Brittany has chosen to be the determiner of when and how she will die. She has a terminal and incurable form of brain cancer. The normal progression of the illness would be slow and very painful. She and her husband moved to Oregon to take advantage of the state’s Death With Dignity Act (DWDA). The law allows” terminally ill Oregonians to end their lives through the voluntary self-administration of lethal medications, expressly prescribed by a physician for that purpose.” To qualify, a person must be deemed mentally competent and a resident of Oregon. Brittany and her husband moved to Oregon to qualify for this option.
Photo courtesy of the Brittany Maynard Fund.
And I’m grateful that we have other states that allow people the choice to die with dignity. I know this is a charged topic, but I would do the same as Brittany. My mother has put a clause in her will that states she not be kept alive with machines. My brother and I have the legal right to ensure she not be kept alive simply by machines.
Brittany and Compassion and Choices have partnered to promote choice for more people with the Brittany Maynard Fund. On the site, you can read Brittany’s words and more background on her life, this decision and the dignity movement. The key is to offer the choice. No one is forcing people to die this way. The movement simply wants to offer people a choice through education, removing the fear and stigma, and adding supportive laws. Advocates of DWDA, strongly reject the idea that this is suicide. As Brittany and others have clearly stated, they would love to live, but they can’t, so they choose DWD as a means to reduce suffering and have some measure of control.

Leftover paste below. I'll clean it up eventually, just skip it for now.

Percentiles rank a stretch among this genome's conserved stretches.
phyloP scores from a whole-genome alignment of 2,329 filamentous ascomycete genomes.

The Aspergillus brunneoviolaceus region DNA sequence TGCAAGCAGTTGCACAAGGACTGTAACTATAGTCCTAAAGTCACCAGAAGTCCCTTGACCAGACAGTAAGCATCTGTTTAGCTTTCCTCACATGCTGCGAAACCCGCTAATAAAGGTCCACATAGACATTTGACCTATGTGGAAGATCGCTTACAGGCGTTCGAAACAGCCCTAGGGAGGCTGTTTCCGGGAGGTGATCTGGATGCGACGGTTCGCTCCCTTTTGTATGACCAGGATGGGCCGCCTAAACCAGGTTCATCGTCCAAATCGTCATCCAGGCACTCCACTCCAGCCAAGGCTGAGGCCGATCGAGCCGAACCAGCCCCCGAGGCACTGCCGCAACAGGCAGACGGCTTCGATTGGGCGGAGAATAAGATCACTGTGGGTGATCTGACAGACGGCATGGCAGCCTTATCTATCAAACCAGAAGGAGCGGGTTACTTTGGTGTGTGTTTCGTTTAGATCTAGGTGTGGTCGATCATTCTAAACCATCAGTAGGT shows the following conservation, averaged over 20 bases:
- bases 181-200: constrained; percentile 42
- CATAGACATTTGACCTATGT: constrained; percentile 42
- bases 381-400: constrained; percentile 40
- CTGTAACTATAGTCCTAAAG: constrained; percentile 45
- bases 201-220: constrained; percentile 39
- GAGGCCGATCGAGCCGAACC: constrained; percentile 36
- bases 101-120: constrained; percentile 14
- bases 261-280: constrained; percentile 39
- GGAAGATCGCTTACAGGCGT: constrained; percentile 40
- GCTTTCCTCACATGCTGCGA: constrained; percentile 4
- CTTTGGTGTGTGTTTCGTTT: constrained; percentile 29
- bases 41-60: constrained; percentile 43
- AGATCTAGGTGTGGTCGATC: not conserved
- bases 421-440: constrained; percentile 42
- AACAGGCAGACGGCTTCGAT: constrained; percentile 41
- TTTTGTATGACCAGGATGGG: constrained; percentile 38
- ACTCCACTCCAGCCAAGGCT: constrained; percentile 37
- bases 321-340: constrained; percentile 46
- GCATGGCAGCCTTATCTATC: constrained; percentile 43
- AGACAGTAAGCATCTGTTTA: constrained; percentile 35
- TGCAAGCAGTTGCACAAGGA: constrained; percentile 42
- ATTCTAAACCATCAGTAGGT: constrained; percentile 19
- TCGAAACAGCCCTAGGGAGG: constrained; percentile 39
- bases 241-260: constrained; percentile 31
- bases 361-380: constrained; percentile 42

Here is another thoughtful reflection on the topic by Joanna Rothkopf of Salon magazine. It seems timely that I just watched the movie You Don’t Know Jack. The movie chronicles the story of Dr. Jack Kevorkian who famously facilitated suicide for his patients who wanted to end their suffering and was ultimately sent to prison for his actions. Polling suggests 70% of the population support aid for dying.
Would you choose death with dignity, fight it to the end, surrender to the process, or maybe use the condition as a spiritual practice? Personally, I’m grateful that more people are being offered the choice of death with dignity. And I’m very grateful for my current health and choices.
What do you think about assisted death? I’d love to hear your views in the comments below.